Until the day I met Dave Ritter at Pleasing
Acres rehabilitation clinic, where I was recovering from another
amphetamine summer, I felt so alone. I wrote a song about that
called, ‘November.’ You should listen to it.
had volunteered as a counsellor, and was the first to break
through the wall of depression that inevitably ensues after
four solid months of believing, with all your soul, that you
can see through light. He took my child-like hand in his own
and said, just quietly enough so the all-male Confessions,
Okay! circle couldn’t
“Someday, little brother. Someday.”
from that day forth, my addiction would be to rock. And Diazepam.
How was I to know that I would
be one of two busily orbiting hydrogen molecules that, when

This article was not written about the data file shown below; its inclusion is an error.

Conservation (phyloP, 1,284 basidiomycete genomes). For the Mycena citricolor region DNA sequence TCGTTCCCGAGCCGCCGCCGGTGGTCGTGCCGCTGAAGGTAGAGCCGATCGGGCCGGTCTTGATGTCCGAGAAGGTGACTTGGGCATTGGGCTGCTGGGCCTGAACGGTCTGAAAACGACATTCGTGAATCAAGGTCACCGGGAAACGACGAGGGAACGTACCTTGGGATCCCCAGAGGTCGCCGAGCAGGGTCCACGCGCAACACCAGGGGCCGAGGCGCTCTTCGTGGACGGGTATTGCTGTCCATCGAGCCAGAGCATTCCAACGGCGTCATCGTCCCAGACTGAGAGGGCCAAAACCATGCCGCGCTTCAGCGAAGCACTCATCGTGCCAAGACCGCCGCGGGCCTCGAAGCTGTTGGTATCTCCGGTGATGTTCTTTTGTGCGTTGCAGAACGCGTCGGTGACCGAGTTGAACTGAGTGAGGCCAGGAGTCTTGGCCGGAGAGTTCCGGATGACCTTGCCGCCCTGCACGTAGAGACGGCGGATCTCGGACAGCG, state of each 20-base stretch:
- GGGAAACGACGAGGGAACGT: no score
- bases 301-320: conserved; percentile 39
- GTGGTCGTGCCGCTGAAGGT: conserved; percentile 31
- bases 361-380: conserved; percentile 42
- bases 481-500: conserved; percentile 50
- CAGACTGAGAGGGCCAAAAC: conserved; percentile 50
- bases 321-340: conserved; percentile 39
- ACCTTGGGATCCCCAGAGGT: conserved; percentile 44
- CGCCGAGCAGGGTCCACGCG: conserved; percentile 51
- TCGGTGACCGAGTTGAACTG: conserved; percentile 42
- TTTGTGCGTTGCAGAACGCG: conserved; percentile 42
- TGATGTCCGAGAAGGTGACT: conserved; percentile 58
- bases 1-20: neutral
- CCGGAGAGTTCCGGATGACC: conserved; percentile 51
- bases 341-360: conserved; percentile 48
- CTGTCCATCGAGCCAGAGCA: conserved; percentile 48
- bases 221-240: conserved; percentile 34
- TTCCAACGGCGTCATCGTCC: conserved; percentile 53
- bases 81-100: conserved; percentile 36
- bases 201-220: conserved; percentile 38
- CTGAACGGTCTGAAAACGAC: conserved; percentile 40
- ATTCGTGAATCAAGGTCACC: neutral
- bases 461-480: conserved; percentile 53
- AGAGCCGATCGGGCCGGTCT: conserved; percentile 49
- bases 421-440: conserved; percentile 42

combined with rock’s life-giving
oxygen, was to form a sea of kick ass? A sea as in
panties. As in around my ankles on stage.
I wasn’t to
know. Was I? I don’t know. Listen to ‘November,’ it’s
all in there.
Since that day, many important things
have happened that I can no longer remember. I woke up to find
that I am now playing guitar and not the drums as I last
recall, and we have three new members, some of which,
quite frankly, I don’t like. Sure, we sound
better, but I have my doubts. It used to be just
Dave and I. Like Wilma and Betty, if they had been lesbians
and the prehistoric ages had been socially progressive, which
and that’s a shame.
And when those doubts arise,
I know I only need look up from my diary for but
a moment, to look, as always, to Dave - as I know
Dave looks to me in his darkest hours. Which can’t
be many because, as far as I know, he doesn’t
work or anything.
And there, twinkle-in-eye, I
can expect him to mouth silently…’Someday.’
that’s how I learned to read.
– by Conrad
CHOOSE A MEMBER
Steve – Guitar,
Kate – Keys,
Jeff – Bass
Mike – Drums